If Ronni Chasen’s murder was a “robbery gone bad,” then robbery is not bad

I left out a key point in yesterday’s entry about the non-judgmental language used by the Beverly Hills Police Department concerning the murder of Ronni Chasen. I’ve now added it to the entry:

Furthermore, the expression, “a robbery gone bad,” implies that an act of armed robbery, in and of itself, is not bad. It’s only bad if it turns into murder. But of course a person who commits armed robbery is a person who is prepared to commit murder. The threat of murder is intrinsic in the very act of armed robbery, in which the perpeprator points a weapon at the victim and says, implicitly or explicitly, “Your money or your life.” So, when police describe a murder as a “robbery gone bad,” they are saying that pointing a deadly weapon at a person and threatening to kill him if he doesn’t hand over his money is not bad; it’s only bad if the perpetrator actually kills the victim. But if that were true, if robbery were not bad, why would robbery be a serious felony in every state of the Union?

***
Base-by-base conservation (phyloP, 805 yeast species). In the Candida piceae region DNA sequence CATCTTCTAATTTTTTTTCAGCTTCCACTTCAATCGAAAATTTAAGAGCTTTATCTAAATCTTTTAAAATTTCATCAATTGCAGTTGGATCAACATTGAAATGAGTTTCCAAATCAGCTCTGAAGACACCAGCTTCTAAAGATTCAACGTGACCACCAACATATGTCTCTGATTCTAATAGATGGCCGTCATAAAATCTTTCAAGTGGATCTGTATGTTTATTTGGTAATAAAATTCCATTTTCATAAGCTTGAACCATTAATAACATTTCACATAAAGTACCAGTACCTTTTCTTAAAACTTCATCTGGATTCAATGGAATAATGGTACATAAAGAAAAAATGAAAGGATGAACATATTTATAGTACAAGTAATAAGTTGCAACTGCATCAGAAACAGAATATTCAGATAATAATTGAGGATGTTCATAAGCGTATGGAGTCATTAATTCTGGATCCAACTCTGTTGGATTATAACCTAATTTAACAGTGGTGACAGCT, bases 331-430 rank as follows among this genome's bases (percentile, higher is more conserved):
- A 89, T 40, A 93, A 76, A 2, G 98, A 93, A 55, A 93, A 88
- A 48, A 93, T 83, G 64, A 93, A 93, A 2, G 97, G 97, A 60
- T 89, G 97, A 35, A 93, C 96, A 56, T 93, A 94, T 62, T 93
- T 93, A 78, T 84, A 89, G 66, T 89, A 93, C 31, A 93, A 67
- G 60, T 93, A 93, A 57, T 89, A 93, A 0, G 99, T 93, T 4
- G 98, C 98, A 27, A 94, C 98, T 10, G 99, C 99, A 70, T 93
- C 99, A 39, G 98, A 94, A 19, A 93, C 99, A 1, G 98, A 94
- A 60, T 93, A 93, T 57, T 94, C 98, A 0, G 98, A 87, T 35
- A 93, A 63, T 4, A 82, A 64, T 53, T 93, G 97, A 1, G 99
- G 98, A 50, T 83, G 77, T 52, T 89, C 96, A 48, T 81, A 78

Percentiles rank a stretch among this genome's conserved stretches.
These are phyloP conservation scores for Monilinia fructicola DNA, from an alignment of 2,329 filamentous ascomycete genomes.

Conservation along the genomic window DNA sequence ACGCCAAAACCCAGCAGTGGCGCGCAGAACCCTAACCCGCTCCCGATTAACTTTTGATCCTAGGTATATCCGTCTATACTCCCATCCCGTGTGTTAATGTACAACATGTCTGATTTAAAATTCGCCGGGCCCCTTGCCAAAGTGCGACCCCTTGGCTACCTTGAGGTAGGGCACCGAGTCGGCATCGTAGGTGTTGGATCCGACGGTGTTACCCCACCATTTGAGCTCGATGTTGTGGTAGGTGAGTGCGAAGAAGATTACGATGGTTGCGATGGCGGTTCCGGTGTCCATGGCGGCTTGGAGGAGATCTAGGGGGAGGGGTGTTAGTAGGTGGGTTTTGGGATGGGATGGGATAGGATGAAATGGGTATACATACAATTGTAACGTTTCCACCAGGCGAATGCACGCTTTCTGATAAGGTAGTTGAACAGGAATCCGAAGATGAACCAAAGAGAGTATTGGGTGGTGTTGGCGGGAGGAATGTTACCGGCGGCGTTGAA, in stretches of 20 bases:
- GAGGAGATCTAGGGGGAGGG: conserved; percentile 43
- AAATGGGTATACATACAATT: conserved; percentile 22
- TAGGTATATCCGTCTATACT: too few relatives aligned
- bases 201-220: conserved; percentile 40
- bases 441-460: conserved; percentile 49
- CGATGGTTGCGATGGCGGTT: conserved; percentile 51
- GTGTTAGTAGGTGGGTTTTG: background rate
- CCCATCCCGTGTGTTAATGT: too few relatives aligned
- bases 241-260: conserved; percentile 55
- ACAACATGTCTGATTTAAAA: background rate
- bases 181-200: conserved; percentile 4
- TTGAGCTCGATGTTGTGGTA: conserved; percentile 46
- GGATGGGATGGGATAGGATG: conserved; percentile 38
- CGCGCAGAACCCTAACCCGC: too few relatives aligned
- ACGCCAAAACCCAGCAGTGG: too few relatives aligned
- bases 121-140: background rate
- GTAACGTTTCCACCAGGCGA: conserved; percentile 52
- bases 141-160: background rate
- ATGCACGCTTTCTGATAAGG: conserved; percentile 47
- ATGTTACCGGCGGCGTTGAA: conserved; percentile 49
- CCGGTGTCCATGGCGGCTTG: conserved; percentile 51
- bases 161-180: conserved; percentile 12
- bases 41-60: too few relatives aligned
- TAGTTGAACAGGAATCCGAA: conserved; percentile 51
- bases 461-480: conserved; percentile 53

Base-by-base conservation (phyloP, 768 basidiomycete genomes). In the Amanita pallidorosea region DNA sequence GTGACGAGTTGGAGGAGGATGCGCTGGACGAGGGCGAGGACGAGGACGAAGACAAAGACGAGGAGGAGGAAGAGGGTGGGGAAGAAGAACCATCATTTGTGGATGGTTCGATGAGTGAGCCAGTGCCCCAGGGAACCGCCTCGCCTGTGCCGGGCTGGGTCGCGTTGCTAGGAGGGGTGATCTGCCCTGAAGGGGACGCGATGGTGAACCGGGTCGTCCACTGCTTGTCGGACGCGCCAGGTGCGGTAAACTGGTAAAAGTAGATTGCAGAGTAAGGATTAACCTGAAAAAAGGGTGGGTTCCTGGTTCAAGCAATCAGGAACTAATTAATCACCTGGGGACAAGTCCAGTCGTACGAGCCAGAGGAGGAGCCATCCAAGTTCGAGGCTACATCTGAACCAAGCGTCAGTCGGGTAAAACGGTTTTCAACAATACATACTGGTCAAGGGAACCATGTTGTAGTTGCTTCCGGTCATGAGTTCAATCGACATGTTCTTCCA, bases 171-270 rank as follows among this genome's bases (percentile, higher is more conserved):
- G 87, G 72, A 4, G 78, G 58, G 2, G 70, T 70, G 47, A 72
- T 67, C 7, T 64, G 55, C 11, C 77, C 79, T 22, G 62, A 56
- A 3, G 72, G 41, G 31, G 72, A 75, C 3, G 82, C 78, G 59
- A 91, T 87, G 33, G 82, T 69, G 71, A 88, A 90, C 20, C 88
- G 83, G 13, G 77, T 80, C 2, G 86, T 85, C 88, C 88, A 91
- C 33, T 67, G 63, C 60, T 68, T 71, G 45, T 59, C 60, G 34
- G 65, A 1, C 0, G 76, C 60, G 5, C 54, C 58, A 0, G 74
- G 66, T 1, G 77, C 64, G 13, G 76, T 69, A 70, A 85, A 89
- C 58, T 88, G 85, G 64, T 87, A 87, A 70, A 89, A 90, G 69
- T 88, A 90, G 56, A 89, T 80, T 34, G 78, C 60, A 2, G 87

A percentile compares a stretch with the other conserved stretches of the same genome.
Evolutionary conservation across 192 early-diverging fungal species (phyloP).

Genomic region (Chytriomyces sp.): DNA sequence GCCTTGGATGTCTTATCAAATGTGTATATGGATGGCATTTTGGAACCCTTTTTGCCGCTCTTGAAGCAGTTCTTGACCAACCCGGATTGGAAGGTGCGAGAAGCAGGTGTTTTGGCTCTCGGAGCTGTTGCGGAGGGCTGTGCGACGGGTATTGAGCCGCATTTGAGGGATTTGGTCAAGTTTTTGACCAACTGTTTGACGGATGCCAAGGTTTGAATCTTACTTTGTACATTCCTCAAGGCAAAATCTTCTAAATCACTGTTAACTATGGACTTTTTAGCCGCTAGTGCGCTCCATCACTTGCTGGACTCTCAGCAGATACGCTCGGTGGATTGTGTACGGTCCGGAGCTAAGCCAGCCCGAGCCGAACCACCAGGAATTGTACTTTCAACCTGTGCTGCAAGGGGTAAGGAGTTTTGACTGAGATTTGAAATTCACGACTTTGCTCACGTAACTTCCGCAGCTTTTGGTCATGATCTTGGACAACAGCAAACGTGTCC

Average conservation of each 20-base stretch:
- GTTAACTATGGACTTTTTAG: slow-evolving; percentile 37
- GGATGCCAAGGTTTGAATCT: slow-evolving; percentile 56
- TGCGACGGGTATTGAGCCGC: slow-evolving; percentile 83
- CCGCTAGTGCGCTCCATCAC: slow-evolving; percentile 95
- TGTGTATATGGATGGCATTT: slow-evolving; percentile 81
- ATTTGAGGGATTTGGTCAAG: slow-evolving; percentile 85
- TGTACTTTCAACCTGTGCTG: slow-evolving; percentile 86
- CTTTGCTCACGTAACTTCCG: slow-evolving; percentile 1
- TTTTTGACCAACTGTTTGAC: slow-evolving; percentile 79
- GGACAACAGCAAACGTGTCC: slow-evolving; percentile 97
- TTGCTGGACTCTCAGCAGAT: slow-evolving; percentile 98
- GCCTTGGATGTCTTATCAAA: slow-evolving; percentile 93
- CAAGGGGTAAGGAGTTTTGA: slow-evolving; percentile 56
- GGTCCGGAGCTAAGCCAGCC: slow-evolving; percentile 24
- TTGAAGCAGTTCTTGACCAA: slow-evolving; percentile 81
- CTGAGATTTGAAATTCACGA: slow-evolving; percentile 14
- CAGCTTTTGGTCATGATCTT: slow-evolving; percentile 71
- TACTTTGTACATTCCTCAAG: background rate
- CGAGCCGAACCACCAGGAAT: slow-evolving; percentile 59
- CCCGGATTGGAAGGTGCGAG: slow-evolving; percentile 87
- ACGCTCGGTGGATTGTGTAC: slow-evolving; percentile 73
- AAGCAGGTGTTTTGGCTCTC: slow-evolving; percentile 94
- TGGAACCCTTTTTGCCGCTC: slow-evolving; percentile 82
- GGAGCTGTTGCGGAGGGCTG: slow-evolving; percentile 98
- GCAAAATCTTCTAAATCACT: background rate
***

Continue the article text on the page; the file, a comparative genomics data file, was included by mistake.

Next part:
- end of initial entry -

Bill W. writes (this comment was received before the entry was posted):

Robbery gone bad? Robbery gone bad?!! I think I speak for everyone in saying that no one objects to a little robbery here and there. But, I’ll tell you, it REALLY boils my blood when they go bad! So let’s put a stop to this right now—let’s go get em! Kill the robberies! Death to every single one!!

Posted by Lawrence Auster at December 10, 2010 10:30 AM | Send

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